In case you've ever wondered if the whole "This is going on your permanent record" threat from your teachers was a real thing, it is. And as Anne Arundel County student Joshua Welch is learning, once something goes on it, it's not easy to get it cleaned up.
Back in the winter of 2013, Welch, then a 7-year-old second grader at Park Elementary School in Baltimore, was suspended for two days after allegedly chewing his breakfast pastry into the shape of a gun. At the time, Welch claimed he'd been fashioning it into a mountain, but admitted he knew he was "in big trouble" when the teacher got "pretty mad" when she saw it. His family was informed of the incident, and every student in the class was sent home with a letter informing families that "A student used food to make an inappropriate gesture." His father said the school claimed Welch had incriminatingly said, "Bang! Bang!" while brandishing the treat, and, of course, the NRA swiftly seized upon the publicity of the story to give the child a permanent membership.
Now, a year and a half later, Welch's family say the kid's learned his lesson, and that they want the episode struck from his school records. But Bob Mosier of Anne Arundel County Public Schools says that the pastry episode was not an isolated one. "This has never been about a gun, this has never been about a single incident," he told the local CBS news Wednesday. "Even Josh, in his own testimony, acknowledges that it’s not about a gun, it’s about his ongoing behavior." And school board member Teresa Milio Birge, disputing the family attorney's claim that the child had been unfairly "branded" by the suspension, told the Baltimore Sun, "No one would have known about the suspension at all if his father hadn't gone to the news and this case hadn't been public. How is the school system branding him, or is it really you and his father that are doing the branding?" The boy, who is now 9 and attends a different school, reportedly has ADHD.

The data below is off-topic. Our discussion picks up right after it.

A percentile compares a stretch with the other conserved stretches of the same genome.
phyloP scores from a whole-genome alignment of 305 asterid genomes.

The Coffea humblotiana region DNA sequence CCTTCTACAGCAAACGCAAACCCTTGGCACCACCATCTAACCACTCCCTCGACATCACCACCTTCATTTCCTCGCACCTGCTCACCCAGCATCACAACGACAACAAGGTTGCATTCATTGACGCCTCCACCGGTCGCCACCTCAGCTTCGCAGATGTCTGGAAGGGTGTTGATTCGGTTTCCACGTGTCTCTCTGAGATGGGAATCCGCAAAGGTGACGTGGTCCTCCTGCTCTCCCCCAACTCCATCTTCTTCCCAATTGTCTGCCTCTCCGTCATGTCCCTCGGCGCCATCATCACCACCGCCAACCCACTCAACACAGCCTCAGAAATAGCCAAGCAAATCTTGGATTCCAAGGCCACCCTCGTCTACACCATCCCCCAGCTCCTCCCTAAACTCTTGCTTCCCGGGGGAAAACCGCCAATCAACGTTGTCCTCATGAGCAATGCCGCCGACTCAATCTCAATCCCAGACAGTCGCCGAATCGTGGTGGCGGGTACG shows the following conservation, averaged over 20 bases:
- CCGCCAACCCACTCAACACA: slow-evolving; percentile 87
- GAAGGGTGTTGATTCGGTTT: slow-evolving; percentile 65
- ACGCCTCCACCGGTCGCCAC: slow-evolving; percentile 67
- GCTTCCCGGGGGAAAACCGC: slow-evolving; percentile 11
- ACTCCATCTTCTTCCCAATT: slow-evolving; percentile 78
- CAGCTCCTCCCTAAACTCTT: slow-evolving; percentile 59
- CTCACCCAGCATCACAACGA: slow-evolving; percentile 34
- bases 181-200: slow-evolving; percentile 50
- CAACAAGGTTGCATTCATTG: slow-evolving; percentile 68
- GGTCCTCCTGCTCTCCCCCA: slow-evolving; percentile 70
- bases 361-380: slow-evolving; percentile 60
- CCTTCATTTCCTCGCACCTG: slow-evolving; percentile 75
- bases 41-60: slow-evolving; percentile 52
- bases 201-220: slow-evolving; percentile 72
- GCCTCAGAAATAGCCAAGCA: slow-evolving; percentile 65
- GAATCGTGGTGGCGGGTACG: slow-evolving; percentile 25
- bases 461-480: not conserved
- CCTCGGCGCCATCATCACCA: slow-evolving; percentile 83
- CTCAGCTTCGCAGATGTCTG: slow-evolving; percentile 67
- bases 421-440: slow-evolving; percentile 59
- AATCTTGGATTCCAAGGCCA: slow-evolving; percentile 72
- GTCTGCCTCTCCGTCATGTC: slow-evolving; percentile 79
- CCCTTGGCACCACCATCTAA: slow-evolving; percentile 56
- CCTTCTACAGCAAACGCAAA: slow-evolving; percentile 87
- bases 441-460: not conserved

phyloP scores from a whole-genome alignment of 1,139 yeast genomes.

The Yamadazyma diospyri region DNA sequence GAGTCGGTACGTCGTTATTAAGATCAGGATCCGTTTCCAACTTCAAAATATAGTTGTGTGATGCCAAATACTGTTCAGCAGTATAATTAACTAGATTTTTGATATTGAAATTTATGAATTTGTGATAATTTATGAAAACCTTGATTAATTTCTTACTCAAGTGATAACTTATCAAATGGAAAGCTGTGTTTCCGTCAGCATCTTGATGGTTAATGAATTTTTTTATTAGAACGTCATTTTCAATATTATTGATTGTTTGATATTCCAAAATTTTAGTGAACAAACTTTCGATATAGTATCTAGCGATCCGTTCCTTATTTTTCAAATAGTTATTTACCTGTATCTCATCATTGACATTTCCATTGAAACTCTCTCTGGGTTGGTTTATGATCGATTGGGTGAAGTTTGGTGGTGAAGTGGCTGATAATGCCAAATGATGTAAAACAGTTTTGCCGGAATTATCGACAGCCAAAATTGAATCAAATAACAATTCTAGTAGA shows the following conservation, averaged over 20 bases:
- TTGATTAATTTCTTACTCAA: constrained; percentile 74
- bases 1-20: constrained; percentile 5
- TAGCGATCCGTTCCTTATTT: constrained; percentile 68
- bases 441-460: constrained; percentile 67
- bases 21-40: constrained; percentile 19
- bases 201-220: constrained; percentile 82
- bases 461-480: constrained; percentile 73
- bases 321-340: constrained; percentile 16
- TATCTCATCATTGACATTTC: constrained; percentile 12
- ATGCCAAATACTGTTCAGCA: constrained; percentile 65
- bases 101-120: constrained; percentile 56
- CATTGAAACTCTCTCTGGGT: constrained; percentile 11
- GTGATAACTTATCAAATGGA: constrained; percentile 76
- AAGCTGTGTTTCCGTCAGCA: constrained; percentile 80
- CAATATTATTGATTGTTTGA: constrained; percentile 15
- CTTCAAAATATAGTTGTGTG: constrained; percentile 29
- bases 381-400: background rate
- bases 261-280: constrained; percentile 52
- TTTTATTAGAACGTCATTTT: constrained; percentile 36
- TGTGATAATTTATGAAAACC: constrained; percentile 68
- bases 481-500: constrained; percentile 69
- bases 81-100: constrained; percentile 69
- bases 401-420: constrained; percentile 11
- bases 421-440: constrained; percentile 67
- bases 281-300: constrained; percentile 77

As a parent, I know what it's like to have kids in the classroom who, whether because of conditions like ADHD or just their innate natures, are disruptive. I have nothing but empathy for families and educators who are working through the school day in challenging circumstances. And it's certainly plausible that there's more to Welch's story than an isolated incendiary act of pastry chewing. However, the fact that a school saw fit to include the incident as part of its grounds for suspending the boy, that it sent home a letter about it, still seems mighty extreme.
I have a friend whose entire family could not be any more mellow and peace-loving. I remember when her long-haired, beautiful son was in preschool, and went through a phase of begging for a toy gun. When he was refused, he tore a piece of paper into the shape of one. "Can we say that it's a hair dryer?" his mother asked. "Sure," he replied. "A hair dryer that shoots people." You know why? Because pretend is pretend. A cardboard box is not a car and a hairbrush is not a microphone and breakfast is not a weapon. It's not even a toy weapon. And while kids need to be taught to behave appropriately, they also need to be encouraged to use their imaginations.